In formula (I), 0≦y≦0.10, and preferably 0≦y≦0.07. If y is too large, the frequency dependency of capacitance and tan δ becomes increased, and the temperature dependency of electrostatic capacity also becomes increased.

In formula (I), 0.75≦m≦1.04. If m is too small, the frequency dependency of capacitance and tan δ becomes increased. If m is too large, the firing temperature must be elevated, with the concomitant difficulty of firing at temperatures below 1,300° C., for example.

The auxiliary components are SiO2, BaO and/or CaO, and MnO.

SiO2 contained as the auxiliary component serves as a sintering aid. The addition of CaO and/or BaO in combination with SiO2 is effective for significantly improving sinterability and thus producing a dense ceramic material. The combined addition of these oxides is also effective for extending the accelerated lifetime of insulation resistance. Notably, this effect is outstanding especially when the dielectric layer is made thin. Provided that these oxides form a compound oxide represented by the formula (II):

[(BazCa1−z)O]vSiO2,

the proportion of this compound oxide relative to the main component is 0.5 to 15 mol %, and preferably 1 to 5 mol %. Too small a proportion leads to insufficient sinterability and too large a proportion exacerbates sinterability.

The proportion of the respective oxides is such that z and v in formula (II) are 0≦z≦1 and 0.5≦v≦4.0, and preferably 0.5≦z≦1 and 0.55≦v≦3.0. If v in formula (II) is too small, the IR accelerated life becomes short when the dielectric layer has a thickness of less than 5 μm. Inversely, too large v leads to poor sinterability. In the invention, the respective oxides serving as constituents of the compound oxide may be independently added so as to provide a proportion as specified in formula (II). However, in practice, it is more preferred to add the oxides in the form of a compound oxide represented by formula (II) to the main component raw material. This compound oxide has a melting point which is low enough to ensure good reactivity with the main component, but not too low as to impede the additive effect of MgO.

MnO contained as the auxiliary component serves as a reduction resistance-imparting agent and sintering aid. The content of MnO is 0.2 to 5 mol %, and preferably 0.2 to 3 mol % based on the main component. Too less contents of MnO result in insufficient anti-reducing ability and poor sinterability. On the other hand, too large contents of MnO result in increased temperature coefficients of dielectric constant and electrostatic capacity and increased frequency dependency of dielectric dissipation factor (tan δ).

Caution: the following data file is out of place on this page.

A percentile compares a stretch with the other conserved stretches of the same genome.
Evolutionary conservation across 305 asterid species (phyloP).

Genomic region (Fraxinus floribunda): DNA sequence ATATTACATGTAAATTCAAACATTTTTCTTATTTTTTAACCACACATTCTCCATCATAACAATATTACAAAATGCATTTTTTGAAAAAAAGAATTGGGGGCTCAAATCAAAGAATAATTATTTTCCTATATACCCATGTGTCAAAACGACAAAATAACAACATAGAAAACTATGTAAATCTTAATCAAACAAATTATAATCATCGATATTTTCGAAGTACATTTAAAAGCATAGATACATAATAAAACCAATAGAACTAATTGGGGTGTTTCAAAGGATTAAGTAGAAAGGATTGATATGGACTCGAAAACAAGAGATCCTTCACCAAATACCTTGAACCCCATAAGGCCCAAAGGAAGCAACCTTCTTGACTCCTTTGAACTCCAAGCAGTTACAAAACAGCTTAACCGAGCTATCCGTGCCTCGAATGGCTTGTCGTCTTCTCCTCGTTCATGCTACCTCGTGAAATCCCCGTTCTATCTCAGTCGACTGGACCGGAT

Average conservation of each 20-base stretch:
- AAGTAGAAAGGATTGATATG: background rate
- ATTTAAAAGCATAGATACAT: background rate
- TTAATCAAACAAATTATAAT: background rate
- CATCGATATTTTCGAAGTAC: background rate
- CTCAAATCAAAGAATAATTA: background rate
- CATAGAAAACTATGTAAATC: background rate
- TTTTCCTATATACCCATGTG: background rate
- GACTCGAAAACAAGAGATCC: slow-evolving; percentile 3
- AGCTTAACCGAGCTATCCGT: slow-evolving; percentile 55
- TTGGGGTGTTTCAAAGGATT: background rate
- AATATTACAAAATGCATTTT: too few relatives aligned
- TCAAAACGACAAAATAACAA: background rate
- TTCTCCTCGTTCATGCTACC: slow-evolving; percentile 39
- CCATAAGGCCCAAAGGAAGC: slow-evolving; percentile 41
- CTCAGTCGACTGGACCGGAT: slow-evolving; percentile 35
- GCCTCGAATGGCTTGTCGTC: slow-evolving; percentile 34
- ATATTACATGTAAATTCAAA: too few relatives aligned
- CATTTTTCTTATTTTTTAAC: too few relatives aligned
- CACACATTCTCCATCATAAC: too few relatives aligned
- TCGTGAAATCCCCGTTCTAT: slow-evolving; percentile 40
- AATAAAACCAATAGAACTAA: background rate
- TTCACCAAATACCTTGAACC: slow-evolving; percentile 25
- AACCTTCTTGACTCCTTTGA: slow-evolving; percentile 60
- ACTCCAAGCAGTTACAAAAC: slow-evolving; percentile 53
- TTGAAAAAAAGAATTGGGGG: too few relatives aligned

In this embodiment, Al2O3 may be further added as the auxiliary component. Al2O3 serves as a reduction resistance-imparting agent and sintering aid. The content of Al2O3 is preferably up to 10 mol %, more preferably up to 5 mol %, and most preferably up to 0.5 mol % based on the main component. Too large contents of Al2O3 result in lower dielectric constants. Notably, in order that Al2O3 exert satisfactorily the effect of improving reduction resistance and sinterability, the content of Al2O3 should preferably be at least 0.1 mol %, and especially at least 0.2 mol % based on the main component.

MgO contained as the additive component is effective in restraining precipitation of Mn—Ni compound oxide between internal electrodes and the side surface of a chip as previously mentioned. The content of MgO is 0.001 to 10 mol %, preferably 1 to 6 mol %, and more preferably 3 to 6 mol % based on the main component. At too low MgO contents, it becomes substantially impossible to restrain precipitation of Mn—Ni compound oxide. On the other hand, too high MgO contents lead to poor sinterability.

It is understood that although in this specification, the oxides contained as the auxiliary and additive components are expressed by their stoichiometric compositions, these oxides in the ceramic material may deviate more or less from their stoichiometric compositions. For example, the manganese oxide is not limited to MnO and may be MnO2 or another manganese oxide.

Embodiment 2

The ceramic material of Embodiment 2 is the same as that of Embodiment 1 in that the main component is a compound oxide represented by formula (I) and MnO is contained as the auxiliary component, with the content of MnO being also the same as in Embodiment 1. Embodiment 2 encompasses not only a construction in which SiO2 and CaO and/or BaO are contained as the auxiliary component in an amount of the same range as in Embodiment 1, but also a construction in which only SiO2 is contained. In the event where only SiO2 is contained, the content of SiO2 is 0.5 to 15 mol %, and preferably 1 to 5 mol % based on the main component.